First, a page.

Health Secretary to consider allowing ‘three-parent IVF’

A controversial new IVF technique, which would give children three biological parents and could lead to designer babies, is being considered for regulation by the Government’s fertility watchdog.

Health Secretary Andrew Lansley has asked the Human Fertilisation and Embryology Authority (HFEA) to assess the safety and effectiveness of the procedure.

Pro-lifers had expressed alarm last April when the ‘three-parent IVF’ experiments came to light, warning that the consequences of such experiments are unknown.


The experiments, developed by a team at Newcastle University, have been designed to help overcome problems of parents passing harmful genetic conditions to their children.

Pro-life campaigner Josephine Quintavalle, of Comment on Reproductive Ethics, warned: “This is a form of genetic engineering”.

She said the controversial technique “raises serious safety and social concerns, and challenges our concepts of the nature of parenthood.”


Dr David King, Director of Human Genetics Alert, told BBC Radio Four’s Today Programme, that there are “significant risks to the child from manipulating embryos in this way”.

Scientists want to use the process to combat genetic problems affecting the mitochondria – the ‘batteries’ inside all cells that create energy for the whole body to function.


The scientists take a one-day old human embryo from a mother with malfunctioning mitochondria, and extract the inner part of the cell which contains most of the DNA.

Then they take another one-day old human embryo from a second, donor mother.

This is then stripped of almost all of its DNA, by destroying its inner part, leaving just the egg shell containing its healthy mitochondria ‘batteries’.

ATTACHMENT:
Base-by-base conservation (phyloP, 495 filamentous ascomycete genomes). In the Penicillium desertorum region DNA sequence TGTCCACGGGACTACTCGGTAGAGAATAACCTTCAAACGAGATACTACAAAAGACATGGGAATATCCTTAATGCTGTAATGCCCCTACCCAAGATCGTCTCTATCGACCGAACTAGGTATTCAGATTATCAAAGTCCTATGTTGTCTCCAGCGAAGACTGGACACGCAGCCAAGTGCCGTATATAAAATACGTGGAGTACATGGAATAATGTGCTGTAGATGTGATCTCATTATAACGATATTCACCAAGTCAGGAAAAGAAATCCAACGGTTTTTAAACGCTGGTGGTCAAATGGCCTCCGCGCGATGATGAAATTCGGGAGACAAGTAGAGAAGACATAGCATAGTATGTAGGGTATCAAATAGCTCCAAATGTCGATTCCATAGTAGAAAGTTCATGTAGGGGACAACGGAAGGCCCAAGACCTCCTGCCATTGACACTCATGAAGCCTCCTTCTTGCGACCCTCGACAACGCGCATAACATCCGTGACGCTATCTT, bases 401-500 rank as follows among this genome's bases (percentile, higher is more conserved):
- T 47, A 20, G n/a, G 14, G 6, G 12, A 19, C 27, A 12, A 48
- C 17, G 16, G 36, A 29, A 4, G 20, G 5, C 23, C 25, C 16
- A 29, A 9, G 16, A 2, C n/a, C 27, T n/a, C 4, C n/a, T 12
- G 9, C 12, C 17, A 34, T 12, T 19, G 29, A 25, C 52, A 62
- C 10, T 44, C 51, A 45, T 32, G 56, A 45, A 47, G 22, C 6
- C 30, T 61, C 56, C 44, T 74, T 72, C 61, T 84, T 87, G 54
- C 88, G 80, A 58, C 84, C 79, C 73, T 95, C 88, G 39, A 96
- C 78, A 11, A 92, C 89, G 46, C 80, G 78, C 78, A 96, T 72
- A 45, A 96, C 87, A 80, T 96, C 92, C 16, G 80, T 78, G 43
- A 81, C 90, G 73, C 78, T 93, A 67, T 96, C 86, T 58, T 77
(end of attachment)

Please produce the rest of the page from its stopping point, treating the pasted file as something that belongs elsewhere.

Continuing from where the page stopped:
These two elements are combined with the healthy DNA from the natural mother and father and placed in the donor’s egg to create a new human embryo.


This means the scientists create an embryo with three genetic parents.

The HFEA has asked scientists with relevant expertise to submit evidence by next Tuesday, for review on 25 March.

If the technique is approved by Mr Lansley it is likely to be put to a vote in both Houses of Parliament.


If approved by Parliament, Professor Doug Turnbull who leads the research team at Newcastle University, could apply for a licence to treat patients.

The research is funded by the Wellcome Trust, the Medical Research Council, and the Muscular Dystrophy Campaign.

A spokesman for the Department of Health said: “We have asked the Human Fertilisation and Embryology Authority to co-ordinate an expert group to assess the effectiveness and safety of a new technique to treat mitochondrial disease.


“This is in response to a request from researchers asking the Department of Health to make new regulations under the Human Fertilisation and Embryology Act to allow this treatment.

“This treatment is not currently possible under current legislation. We welcome scientific innovation and this group will investigate the safety of this technique reporting back to us.

“When the group reports back, and based on the evidence available, we can decide whether it is the right time to consider making these regulations.”

Last April a Department of Health spokesman stressed there are “serious ethical considerations” involved before the experiments are extended.